MANILA, December 7, 2004
(STAR) By Marichu Villanueva - President Arroyo announced yesterday that she has endorsed to Congress the immediate passage into law of the proposed total log ban.

At a press conference in Dakak, Zamboanga del Norte, Mrs. Arroyo disclosed she will certify the proposal as an urgent administration bill once it is tackled at the committee level either in the Senate or House of Representatives.

"I ask them (Congress) to pass the bill on the total log ban," the President said. Asked by reporters if she would certify the bill as urgent, she gave an emphatic "yes."

The President, meanwhile, clarified that the total logging ban she ordered last Saturday applied only to Quezon province, which was devastated by flashfloods and landslides brought by last week’s typhoons. In other areas, she has merely suspended commercial logging permits.

Mrs. Arroyo ordered the nationwide ban on commercial logging after touring areas in Quezon where hundreds died from massive flashfloods that were blamed on deforestation.

Vowing "political will" to protect the environment, Mrs. Arroyo said a truckload of logs bound for Metro Manila was seized by government authorities after she issued the directive.

She thanked Filipinos and countries that sent aid to hundreds of thousands of people rendered homeless by the typhoons.

"I’m awed by the outpouring of unity and solidarity to ease the pain and desperation. And I would like to thank, too, the other countries and multilateral institutions that have generously poured out their support to our relief and rehabilitation efforts," Mrs. Arroyo said.

"The least we can do to repay all these solidarity and generosity is to exercise the political will (to protect the environment)," she said.

Earlier, Malacañang said the proposed total log ban pending in Congress would need legislative "teeth."

"We know this needs action by Congress in order to give more teeth to our anti-illegal logging laws through imposition of stiffer penalties, and our members of both houses of Congress are aware that this measure is very urgent," Presidential Spokesman Ignacio Bunye said in a press conference.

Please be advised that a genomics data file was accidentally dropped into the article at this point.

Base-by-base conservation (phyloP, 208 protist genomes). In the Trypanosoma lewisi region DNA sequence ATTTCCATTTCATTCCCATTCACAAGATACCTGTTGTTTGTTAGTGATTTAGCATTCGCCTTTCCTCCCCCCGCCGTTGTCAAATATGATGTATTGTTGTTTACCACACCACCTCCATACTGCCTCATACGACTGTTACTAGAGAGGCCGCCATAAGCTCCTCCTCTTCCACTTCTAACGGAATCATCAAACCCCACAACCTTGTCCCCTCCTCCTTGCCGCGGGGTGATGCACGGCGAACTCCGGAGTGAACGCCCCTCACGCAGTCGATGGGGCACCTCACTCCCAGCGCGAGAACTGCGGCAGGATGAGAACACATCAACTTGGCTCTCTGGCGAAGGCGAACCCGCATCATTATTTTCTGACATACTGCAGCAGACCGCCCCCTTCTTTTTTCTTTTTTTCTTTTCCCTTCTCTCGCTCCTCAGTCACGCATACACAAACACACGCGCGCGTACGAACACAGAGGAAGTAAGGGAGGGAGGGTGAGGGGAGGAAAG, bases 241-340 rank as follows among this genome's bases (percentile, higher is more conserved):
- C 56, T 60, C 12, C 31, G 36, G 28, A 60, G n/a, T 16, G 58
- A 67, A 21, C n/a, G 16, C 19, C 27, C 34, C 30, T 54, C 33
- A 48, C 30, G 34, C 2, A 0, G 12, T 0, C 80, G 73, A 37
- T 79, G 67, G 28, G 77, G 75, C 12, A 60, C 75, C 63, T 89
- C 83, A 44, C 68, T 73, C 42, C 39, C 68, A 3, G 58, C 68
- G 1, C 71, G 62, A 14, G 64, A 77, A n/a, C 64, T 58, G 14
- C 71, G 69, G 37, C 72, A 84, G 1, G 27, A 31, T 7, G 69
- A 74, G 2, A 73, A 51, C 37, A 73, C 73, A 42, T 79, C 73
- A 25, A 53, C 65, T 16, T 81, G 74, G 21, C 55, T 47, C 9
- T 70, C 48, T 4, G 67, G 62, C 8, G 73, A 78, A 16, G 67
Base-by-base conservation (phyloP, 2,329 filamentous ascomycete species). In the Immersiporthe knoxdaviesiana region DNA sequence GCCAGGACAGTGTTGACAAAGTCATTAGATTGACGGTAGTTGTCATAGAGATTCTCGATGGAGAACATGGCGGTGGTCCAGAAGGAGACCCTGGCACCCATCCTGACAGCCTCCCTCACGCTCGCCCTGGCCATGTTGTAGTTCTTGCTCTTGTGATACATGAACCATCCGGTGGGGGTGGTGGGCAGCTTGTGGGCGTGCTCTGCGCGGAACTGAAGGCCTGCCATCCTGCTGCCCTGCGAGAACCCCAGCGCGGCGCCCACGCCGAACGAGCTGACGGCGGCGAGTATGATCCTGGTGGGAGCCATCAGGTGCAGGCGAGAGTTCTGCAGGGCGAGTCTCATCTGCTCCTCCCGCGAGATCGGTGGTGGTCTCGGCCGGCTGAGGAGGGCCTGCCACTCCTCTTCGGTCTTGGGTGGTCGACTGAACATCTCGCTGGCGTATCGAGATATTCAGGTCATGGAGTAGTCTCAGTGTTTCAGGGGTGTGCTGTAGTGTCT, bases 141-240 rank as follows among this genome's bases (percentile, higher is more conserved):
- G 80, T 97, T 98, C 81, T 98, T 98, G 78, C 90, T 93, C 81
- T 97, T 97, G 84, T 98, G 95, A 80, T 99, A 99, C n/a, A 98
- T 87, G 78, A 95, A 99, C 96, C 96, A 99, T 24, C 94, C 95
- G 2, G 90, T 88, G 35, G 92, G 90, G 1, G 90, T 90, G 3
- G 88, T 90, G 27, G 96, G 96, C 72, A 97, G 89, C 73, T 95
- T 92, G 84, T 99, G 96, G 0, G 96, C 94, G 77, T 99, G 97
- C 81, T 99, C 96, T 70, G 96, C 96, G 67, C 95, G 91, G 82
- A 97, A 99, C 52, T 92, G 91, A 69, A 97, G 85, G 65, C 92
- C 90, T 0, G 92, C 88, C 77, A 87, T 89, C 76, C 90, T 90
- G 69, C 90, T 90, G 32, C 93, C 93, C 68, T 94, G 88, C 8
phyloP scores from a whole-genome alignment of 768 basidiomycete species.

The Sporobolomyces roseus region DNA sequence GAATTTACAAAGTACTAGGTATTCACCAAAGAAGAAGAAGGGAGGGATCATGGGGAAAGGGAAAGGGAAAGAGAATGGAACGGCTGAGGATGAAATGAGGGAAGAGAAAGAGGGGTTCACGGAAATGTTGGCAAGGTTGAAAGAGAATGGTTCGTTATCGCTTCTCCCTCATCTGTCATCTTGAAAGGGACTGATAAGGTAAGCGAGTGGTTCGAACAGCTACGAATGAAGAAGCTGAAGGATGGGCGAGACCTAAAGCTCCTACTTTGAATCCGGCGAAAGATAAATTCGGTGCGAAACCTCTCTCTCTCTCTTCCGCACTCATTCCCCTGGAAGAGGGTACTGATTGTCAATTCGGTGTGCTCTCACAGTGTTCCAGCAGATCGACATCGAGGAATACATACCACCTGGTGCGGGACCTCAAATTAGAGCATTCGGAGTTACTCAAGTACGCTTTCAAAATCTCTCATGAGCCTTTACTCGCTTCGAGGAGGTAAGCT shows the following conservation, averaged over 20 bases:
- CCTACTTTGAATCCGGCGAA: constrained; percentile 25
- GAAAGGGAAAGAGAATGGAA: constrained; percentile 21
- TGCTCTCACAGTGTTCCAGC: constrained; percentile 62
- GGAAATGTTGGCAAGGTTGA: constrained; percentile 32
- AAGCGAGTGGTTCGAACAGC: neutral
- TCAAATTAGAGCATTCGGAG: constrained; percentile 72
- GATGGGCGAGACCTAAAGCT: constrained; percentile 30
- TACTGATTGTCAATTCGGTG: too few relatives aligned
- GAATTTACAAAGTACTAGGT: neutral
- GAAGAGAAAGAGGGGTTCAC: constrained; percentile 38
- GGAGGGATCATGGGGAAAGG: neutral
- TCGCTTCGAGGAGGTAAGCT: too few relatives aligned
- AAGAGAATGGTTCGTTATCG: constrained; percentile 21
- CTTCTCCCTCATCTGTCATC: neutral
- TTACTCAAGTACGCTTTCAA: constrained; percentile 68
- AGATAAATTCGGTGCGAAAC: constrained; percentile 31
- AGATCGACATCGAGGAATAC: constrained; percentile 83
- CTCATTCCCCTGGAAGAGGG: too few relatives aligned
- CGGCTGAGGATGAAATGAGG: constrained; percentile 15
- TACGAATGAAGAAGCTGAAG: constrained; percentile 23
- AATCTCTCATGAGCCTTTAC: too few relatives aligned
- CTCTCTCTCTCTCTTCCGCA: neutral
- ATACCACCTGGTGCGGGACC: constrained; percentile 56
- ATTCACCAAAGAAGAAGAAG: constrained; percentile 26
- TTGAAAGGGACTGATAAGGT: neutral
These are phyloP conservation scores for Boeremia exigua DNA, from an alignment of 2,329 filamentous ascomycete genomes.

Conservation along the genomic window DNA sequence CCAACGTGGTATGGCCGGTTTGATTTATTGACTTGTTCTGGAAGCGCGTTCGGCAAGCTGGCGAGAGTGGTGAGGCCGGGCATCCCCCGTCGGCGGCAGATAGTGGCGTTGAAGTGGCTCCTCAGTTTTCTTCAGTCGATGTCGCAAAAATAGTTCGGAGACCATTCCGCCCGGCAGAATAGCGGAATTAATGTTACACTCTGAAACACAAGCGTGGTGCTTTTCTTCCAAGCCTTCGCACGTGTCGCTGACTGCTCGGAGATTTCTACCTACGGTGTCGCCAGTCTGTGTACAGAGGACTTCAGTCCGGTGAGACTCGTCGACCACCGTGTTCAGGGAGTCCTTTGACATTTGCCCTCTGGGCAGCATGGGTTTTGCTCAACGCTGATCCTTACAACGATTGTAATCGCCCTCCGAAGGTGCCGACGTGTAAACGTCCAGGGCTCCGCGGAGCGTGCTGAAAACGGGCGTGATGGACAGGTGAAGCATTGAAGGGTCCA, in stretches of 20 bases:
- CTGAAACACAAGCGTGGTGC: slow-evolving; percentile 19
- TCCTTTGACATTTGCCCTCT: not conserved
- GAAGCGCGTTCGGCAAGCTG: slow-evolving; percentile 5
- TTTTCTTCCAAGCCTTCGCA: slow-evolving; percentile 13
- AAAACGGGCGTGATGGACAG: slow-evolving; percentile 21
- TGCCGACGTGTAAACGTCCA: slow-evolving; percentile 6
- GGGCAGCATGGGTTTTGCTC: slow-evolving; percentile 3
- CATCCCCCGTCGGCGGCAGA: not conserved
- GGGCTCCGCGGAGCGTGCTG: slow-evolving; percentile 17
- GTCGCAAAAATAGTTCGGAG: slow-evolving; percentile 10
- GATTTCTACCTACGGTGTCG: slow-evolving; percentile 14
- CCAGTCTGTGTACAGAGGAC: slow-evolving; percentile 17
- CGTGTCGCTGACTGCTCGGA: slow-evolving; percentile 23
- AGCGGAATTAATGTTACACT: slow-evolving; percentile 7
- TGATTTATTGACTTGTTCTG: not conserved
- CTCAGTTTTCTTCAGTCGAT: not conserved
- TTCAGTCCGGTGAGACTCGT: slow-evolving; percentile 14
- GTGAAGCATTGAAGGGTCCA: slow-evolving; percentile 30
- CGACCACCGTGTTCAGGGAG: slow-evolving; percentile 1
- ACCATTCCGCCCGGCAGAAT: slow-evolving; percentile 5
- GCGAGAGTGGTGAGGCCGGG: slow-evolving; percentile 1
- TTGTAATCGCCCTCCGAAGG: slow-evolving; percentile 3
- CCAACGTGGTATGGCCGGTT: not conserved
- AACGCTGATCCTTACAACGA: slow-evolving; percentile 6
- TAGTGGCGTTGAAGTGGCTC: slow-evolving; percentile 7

Senate Minority Leader Aquilino Pimentel Jr. has urged Malacañang to certify as "urgent" his bill proposing a 25-year ban on commercial logging.

Bunye earlier said Mrs. Arroyo’s ban on commercial logging will stay indefinitely and may even become permanent depending on the recommendation of the Department of Environment and Natural Resources.

Aside from ordering the ban, Mrs. Arroyo vowed to prosecute illegal loggers as well as their coddlers, and called for stiffer penalties for offenders.

Illegal loggers and their coddlers would be prosecuted "the way we do terrorists, kidnappers, drug traffickers and other heinous criminals."

‘Stop all logging’

Pimentel proposed canceling all logging permits, saying Mrs. Arroyo’s suspension order is laudable but not enough.

"Nothing less than draconian steps are expected of the President if she is to prove her determination and sincerity to stop the rape of the forests in the wake of the tragedy that befell the people of several Luzon provinces that were severely hit by floods and landslides," he said.

He said he received information that licensed loggers are now felling young trees because all the mature ones have already been logged, while others are logging outside their authorized areas. Pimentel did not give details.

"What is more dangerous and intolerable is the patently unlawful practice of cutting trees in protected watershed areas where hardwood trees still abound," he said.

Former environment secretary Heherson Alvarez told the STAR that logs washed down in Dingalan, Aurora, came from the Umiray River watershed, one of Metro Manila’s sources of drinking water.

This was why logs easily cascaded down mountain slopes at the height of last week’s typhoons, he said.

Pimentel favors stiffer penalties for illegal logging but not the death penalty.

"There is no need for the death penalty. Just apply the law. Cancel their logging permits. Freeze their bank deposits and other assets," he said.

"To effectively stop illegal logging and to strike fear in the hearts of violators of environmental laws, all that the government should do is to aggressively prosecute the culprits until they are convicted and jailed," Pimentel added.

Reported by: Sol Jose Vanzi

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